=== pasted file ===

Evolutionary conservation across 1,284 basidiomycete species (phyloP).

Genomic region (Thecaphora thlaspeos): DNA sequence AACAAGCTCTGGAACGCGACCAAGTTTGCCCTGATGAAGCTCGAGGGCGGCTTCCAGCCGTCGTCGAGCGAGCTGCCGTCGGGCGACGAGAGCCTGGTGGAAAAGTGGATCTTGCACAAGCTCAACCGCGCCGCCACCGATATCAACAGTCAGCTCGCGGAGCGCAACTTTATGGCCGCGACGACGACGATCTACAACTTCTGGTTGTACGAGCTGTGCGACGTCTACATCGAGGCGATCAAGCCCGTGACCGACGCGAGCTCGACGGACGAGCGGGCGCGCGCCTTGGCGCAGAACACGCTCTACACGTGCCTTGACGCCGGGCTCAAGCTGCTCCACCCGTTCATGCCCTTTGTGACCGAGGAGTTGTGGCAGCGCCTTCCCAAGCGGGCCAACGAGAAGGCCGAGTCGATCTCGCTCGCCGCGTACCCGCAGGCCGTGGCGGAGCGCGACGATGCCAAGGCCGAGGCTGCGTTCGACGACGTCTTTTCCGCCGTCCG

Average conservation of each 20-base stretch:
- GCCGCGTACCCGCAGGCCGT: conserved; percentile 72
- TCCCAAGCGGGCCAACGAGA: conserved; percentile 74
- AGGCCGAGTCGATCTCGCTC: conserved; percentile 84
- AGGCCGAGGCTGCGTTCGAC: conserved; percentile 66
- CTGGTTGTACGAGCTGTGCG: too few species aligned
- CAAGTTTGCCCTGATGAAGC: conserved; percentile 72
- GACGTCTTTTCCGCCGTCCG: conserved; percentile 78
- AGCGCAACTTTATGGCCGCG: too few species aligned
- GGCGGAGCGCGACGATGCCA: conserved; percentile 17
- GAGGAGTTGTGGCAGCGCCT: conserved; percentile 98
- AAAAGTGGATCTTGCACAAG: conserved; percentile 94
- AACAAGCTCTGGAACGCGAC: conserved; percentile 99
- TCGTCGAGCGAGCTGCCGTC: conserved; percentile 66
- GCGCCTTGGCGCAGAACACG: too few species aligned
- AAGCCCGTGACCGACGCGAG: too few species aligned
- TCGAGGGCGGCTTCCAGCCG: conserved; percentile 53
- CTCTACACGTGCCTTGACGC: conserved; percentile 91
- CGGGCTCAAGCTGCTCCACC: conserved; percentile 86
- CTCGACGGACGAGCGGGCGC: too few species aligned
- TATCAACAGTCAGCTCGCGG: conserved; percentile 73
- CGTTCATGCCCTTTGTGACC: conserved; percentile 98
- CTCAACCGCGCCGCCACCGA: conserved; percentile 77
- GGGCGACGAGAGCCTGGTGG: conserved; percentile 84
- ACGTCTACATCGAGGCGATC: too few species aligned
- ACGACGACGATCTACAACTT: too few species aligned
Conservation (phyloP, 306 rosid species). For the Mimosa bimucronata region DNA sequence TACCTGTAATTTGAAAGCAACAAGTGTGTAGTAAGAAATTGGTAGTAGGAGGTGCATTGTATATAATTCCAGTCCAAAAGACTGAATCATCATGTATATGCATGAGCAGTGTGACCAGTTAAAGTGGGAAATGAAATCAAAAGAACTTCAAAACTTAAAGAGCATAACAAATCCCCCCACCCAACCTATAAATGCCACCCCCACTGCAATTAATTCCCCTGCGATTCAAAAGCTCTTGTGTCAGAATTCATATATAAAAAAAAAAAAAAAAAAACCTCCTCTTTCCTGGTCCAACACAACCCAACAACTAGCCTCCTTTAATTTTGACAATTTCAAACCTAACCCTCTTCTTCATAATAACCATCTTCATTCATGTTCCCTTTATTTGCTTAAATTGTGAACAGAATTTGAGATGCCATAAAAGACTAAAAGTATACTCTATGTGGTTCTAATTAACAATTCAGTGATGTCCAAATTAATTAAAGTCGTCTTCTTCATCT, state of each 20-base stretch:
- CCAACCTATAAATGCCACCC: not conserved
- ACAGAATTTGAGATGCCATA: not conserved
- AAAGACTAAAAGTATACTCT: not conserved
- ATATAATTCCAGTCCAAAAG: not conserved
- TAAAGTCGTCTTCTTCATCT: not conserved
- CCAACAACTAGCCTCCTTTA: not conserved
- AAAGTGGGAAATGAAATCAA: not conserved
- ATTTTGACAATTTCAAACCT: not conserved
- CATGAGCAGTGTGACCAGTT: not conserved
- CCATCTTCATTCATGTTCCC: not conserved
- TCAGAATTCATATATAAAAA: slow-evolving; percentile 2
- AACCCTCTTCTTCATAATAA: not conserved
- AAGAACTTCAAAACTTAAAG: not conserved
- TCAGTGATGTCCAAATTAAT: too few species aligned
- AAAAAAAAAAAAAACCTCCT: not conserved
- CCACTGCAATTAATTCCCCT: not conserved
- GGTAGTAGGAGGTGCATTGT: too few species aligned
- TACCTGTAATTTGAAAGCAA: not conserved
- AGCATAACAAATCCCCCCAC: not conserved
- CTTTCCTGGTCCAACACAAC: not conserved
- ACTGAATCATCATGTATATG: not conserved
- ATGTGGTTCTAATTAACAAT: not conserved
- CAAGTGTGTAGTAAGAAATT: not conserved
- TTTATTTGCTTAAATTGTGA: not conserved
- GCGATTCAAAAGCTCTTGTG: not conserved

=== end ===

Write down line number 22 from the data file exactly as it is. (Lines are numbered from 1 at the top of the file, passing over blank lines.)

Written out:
- CTCGACGGACGAGCGGGCGC: too few species aligned